Monsignor Celada wrote in Lo Specchio of July 29, 1969:
I regret having voted in favor of the Council constitution in whose name (but in what a manner!) this heretical pseudo-reform has been carried out, a triumph of arrogance and ignorance. If it were possible, I would take back my vote, and attest before a magistrate that my assent had been obtained through trickery.[1]
Archbishop Dwyer (1908-1976)
Perhaps my favorite prophet from the Church’s hierarchy is Archbishop R. J. Dwyer, who very early on spoke with a Jeremiah-like fierceness. For example, in the newspaper Catholic Twin Circle, he wrote on July 9, 1971:
The great mistake of the Council Fathers was to allow the implementation of the Constitution on the Sacred Liturgy to fall into the hands of men who were either unscrupulous or incompetent. This is the so-called “Liturgical Establishment,” a Sacred Cow which acts more like a White Elephant as it tramples the shards of a shattered liturgy with ponderous abandon.
Again, in the issue of October 26, 1973:
Who dreamed on that day [when we voted for Sacrosanctum Concilium] that within a few years, far less than a decade, the Latin past of the Church would be all but expunged . . . ? The thought would have horrified us, but it seemed so far beyond the realm of the possible as to be ridiculous.
Council Father Ignatius Doggett, an Australian-born Friar Minor and bishop emeritus of Aitape, New Guinea, opined in 1996 that the conciliar debate on the liturgy was
horrible, if we judge the debate on the liturgy as we have it today. Very few bishops would be proud to say they had a hand in it. Communion in the hand was never mentioned in the debate, neither was the word table (mensa) to take the place of altar, the place of sacrifice… In my opinion the debate on the liturgy has been hijacked. The Council was to reform, not to change completely.[2]
Bishop Paschang (1895-1999)
Bishop John L. Paschang, the veteran emeritus of Grand Island, Nebraska, observed:
In my opinion the innovations were a mistake. We should have retained the substance of the former Mass. “By their fruits you shall know them.” Church attendance has declined. Few people … go to the sacrament of Reconciliation. People are losing their faith. Almost 50 percent of the faithful no longer believe in the Real Presence, etc. etc.[3]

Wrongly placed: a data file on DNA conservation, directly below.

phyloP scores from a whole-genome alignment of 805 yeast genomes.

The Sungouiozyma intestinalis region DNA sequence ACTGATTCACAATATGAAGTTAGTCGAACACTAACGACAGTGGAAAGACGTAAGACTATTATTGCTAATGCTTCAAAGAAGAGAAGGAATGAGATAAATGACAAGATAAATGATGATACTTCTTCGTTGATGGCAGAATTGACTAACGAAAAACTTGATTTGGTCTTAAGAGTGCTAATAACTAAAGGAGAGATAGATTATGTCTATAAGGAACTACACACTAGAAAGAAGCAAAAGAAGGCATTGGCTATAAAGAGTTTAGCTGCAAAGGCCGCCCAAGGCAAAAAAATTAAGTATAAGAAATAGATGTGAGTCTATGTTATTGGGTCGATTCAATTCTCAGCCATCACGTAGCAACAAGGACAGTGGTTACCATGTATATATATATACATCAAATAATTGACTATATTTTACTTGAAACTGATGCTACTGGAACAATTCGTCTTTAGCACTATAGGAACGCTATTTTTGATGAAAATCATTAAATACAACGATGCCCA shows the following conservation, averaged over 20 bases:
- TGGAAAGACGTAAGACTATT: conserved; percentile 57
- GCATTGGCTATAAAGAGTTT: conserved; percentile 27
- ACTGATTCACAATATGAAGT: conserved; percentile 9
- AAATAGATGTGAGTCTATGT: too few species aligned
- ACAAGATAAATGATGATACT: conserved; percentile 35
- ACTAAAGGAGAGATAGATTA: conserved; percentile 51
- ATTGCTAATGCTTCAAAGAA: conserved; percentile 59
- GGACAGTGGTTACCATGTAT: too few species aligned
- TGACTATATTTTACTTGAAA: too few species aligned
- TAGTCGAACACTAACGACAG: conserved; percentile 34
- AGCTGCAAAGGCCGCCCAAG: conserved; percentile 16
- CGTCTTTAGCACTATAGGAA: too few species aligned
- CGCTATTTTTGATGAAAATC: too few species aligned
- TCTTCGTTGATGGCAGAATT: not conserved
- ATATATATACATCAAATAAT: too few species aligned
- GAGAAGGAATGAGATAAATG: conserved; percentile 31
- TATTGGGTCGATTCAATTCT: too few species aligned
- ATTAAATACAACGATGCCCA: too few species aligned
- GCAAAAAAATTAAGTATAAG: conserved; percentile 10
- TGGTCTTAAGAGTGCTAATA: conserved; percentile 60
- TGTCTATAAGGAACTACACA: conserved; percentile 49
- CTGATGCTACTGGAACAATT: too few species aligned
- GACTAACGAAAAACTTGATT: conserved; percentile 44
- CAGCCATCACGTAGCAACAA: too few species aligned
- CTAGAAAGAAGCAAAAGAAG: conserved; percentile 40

The Divine Word Missionary and emeritus of the Indian diocese of Indore, Bishop Frans Simons, noted, in a similar vein:
Progressives expected a great deal for the effect and attractiveness of the Church from the use of the vernacular and the simplification and what they considered the adaptation of the liturgy. Nothing of the kind has happened. Since the introduction of these features, within 30 years, church attendance dropped to 10-20% of what it was before in several western countries.[4]
John Senior (1923-1999)
Some of the sharpest observations outside the hierarchy came from John Senior, the great teacher and founder of the Integrated Humanities Program at Kansas University, who saw the 1970s without rose-colored glasses and criticized, without sentimentality, the ecclesiastical anti-culture: “Anyone can see the Church is steering straight into the looming ice of unbelief.”[5]
Once embarked safe and sound on the boat of the Church, I was desolated to see it go straight towards the shipwreck from which I had just escaped. A worldly Church and a world without the Church were on the edges of the abyss.
There is little comfort in the visible Church now. The liturgy, set upon by thieves, is lying in the ditch; contemplatives are mouthing political slogans in the streets; nuns have lost their habits along with their virtues, virgins their virginity, confessors their consciences, theologians their minds.
A well instructed man can shut his eyes and ears at a Novus Ordo mass and teach himself from memory that this action is the selfsame sacrifice at Calvary offered under the unbloody appearances of bread and wine, but it is not possible for ordinary people and especially children who have no memory of such things to keep the faith in the face of an assault on the senses, emotions and intelligence.
Evelyn Waugh (1903-1966)
And, of course, there are the famous letters of Evelyn Waugh and John Cardinal Heenan, collected by Dom Alcuin Reid under the title A Bitter Trial, and well worth reading for their mordant commentary on the unraveling of the liturgy during the 1960s, a time when it still retained some kind of organic connection with the past. Waugh was spared the trial of seeing the new Missal—a shock that might have killed him if he had still been alive.

I have often said that the countless Catholics who either fell away from the faith due to the liturgical reform or who drifted into schism are the “unremembered dead,” the nameless casualties of a triumphal march of progress that did not care about its victims, who were deemed (if we may borrow Benedict XVI’s words in another context) a necessary if unfortunate sacrifice to the Moloch of the Future.[6] These people deserve our sympathetic remembrance and prayers, and our hard work today to reverse something of the damage that traumatized and alienated them. In particular, we should be assiduous in collecting and publishing whatever prophetic judgments and critical recollections survive from that conciliar generation, so that the whitewashing official propaganda can be challenged every step of the way.

Fittingly, let us give the final word to Jeremiah:
     And they healed the breach of the daughter of my people disgracefully, saying: Peace, peace: and there was no peace.